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Old 02-08-2013, 02:02 PM
 
Location: North Baltimore ----> Seattle
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Quote:
Originally Posted by Malloric View Post
Depends what direction you're coming at it from. If you've lived in Manhattan for 30 years, rent control is great. You're paying basically nothing. .
Obviously.
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Old 02-08-2013, 09:40 PM
 
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Over on city vs. city, Chicago is often touted as a relatively cheap, economically strong big city. Is there something fundamentally different about Chicago vs. New York?

One thing cities do, for those who like urban lifestyles, is substitute public amenities for private ones. Parks can substitute for yards. You don't necessarily need a large apartment for entertaining, you can do more of that in cafes and restaurants. Laundromats vs. home laundry machines. What all this means is that some things can be provided more cheaply in cities. Urban costs aren't necessarily as high as they can appear.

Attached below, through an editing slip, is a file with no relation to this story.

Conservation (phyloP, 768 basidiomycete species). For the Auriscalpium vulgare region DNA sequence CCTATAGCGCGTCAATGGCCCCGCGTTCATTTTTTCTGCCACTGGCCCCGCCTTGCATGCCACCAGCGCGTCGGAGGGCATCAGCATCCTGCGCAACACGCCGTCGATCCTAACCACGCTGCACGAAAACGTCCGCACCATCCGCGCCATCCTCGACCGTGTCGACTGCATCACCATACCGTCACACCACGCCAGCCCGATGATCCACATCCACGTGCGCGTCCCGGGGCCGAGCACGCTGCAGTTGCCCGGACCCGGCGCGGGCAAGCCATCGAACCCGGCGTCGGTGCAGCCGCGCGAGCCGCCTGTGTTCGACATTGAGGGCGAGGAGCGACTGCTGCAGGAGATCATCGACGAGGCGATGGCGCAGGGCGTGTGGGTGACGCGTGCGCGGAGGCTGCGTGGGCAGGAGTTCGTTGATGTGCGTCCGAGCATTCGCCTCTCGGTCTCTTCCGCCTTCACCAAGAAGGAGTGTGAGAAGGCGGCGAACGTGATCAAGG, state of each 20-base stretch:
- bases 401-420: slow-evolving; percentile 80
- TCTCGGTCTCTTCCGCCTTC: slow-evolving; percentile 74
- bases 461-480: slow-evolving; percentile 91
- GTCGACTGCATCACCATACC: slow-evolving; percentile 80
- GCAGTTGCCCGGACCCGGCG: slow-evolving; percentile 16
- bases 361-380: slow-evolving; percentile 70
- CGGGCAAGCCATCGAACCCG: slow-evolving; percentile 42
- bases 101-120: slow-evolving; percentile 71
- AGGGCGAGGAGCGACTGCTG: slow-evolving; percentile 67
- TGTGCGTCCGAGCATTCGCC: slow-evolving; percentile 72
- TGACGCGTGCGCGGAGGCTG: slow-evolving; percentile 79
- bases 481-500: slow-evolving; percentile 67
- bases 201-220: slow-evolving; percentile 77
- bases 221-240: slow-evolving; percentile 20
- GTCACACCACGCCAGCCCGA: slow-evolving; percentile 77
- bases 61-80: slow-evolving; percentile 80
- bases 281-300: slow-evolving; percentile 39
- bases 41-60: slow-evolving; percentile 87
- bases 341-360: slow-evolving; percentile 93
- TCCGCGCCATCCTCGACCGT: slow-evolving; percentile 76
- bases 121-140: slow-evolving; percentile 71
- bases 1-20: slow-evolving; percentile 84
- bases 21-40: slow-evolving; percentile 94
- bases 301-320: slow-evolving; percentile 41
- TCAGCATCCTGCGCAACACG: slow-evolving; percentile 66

Cities also save on energy costs in several ways. Party wall buildings are more efficient. Distances are shorter, so transport costs are lower, and transport can happen in lower energy ways (e.g. walking).

While we're on this, dense low-mid rise building is cheaper than steel frame highrises. You can build a 5 or 6 story building with wood frame construction over concrete, and sell/rent it for far less than a steel frame highrise. You can achieve almost as much density this way as with highrises, because highrise is a less efficient building type.

Lastly, I'd caution against moralism about housing subsidies. Any of us paying off a mortgage and taking a tax deduction on that mortgage interest is getting a tax subsidy (one that's mostly captured by affluent households). The value of the mortgage interest deduction dwarfs what's been spent on affordable housing, or rent discounts from rent control.
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Old 02-08-2013, 09:44 PM
 
9,525 posts, read 14,897,428 times
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Quote:
Originally Posted by Carlite View Post
One thing cities do, for those who like urban lifestyles, is substitute public amenities for private ones. Parks can substitute for yards. You don't necessarily need a large apartment for entertaining, you can do more of that in cafes and restaurants. Laundromats vs. home laundry machines. What all this means is that some things can be provided more cheaply in cities. Urban costs aren't necessarily as high as they can appear.
You're mistaken. Living in a small apartment in Manhattan can easily cost MORE than living in a house with a yard in the suburbs. A laundromat costs more than doing your own laundry.